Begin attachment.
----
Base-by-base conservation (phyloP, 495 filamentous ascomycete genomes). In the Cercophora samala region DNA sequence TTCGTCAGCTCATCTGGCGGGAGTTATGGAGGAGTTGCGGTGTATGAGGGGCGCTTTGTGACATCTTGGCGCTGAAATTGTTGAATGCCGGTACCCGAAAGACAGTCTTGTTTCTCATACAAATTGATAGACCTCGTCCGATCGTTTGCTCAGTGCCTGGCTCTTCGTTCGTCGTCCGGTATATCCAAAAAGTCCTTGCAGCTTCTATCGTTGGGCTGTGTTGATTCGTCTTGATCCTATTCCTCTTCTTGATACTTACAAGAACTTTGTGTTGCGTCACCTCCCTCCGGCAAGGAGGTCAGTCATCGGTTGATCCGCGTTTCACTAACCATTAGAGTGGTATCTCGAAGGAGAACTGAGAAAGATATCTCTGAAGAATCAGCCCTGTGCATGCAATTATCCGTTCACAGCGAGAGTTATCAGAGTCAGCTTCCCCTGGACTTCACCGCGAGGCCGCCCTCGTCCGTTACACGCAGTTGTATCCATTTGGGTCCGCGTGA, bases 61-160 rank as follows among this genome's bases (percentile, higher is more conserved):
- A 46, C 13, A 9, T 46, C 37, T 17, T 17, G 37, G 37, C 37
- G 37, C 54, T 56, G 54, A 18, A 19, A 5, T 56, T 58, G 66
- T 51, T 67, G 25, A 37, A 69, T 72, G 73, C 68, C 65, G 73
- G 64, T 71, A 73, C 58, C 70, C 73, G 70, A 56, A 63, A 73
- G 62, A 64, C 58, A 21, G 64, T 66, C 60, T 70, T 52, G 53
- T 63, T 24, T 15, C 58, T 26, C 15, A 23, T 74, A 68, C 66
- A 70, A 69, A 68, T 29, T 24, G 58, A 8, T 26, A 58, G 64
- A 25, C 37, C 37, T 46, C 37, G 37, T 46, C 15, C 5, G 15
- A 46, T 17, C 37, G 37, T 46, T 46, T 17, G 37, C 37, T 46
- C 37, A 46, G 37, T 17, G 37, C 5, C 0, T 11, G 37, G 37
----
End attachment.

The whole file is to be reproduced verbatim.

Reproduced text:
Base-by-base conservation (phyloP, 495 filamentous ascomycete genomes). In the Cercophora samala region DNA sequence TTCGTCAGCTCATCTGGCGGGAGTTATGGAGGAGTTGCGGTGTATGAGGGGCGCTTTGTGACATCTTGGCGCTGAAATTGTTGAATGCCGGTACCCGAAAGACAGTCTTGTTTCTCATACAAATTGATAGACCTCGTCCGATCGTTTGCTCAGTGCCTGGCTCTTCGTTCGTCGTCCGGTATATCCAAAAAGTCCTTGCAGCTTCTATCGTTGGGCTGTGTTGATTCGTCTTGATCCTATTCCTCTTCTTGATACTTACAAGAACTTTGTGTTGCGTCACCTCCCTCCGGCAAGGAGGTCAGTCATCGGTTGATCCGCGTTTCACTAACCATTAGAGTGGTATCTCGAAGGAGAACTGAGAAAGATATCTCTGAAGAATCAGCCCTGTGCATGCAATTATCCGTTCACAGCGAGAGTTATCAGAGTCAGCTTCCCCTGGACTTCACCGCGAGGCCGCCCTCGTCCGTTACACGCAGTTGTATCCATTTGGGTCCGCGTGA, bases 61-160 rank as follows among this genome's bases (percentile, higher is more conserved):
- A 46, C 13, A 9, T 46, C 37, T 17, T 17, G 37, G 37, C 37
- G 37, C 54, T 56, G 54, A 18, A 19, A 5, T 56, T 58, G 66
- T 51, T 67, G 25, A 37, A 69, T 72, G 73, C 68, C 65, G 73
- G 64, T 71, A 73, C 58, C 70, C 73, G 70, A 56, A 63, A 73
- G 62, A 64, C 58, A 21, G 64, T 66, C 60, T 70, T 52, G 53
- T 63, T 24, T 15, C 58, T 26, C 15, A 23, T 74, A 68, C 66
- A 70, A 69, A 68, T 29, T 24, G 58, A 8, T 26, A 58, G 64
- A 25, C 37, C 37, T 46, C 37, G 37, T 46, C 15, C 5, G 15
- A 46, T 17, C 37, G 37, T 46, T 46, T 17, G 37, C 37, T 46
- C 37, A 46, G 37, T 17, G 37, C 5, C 0, T 11, G 37, G 37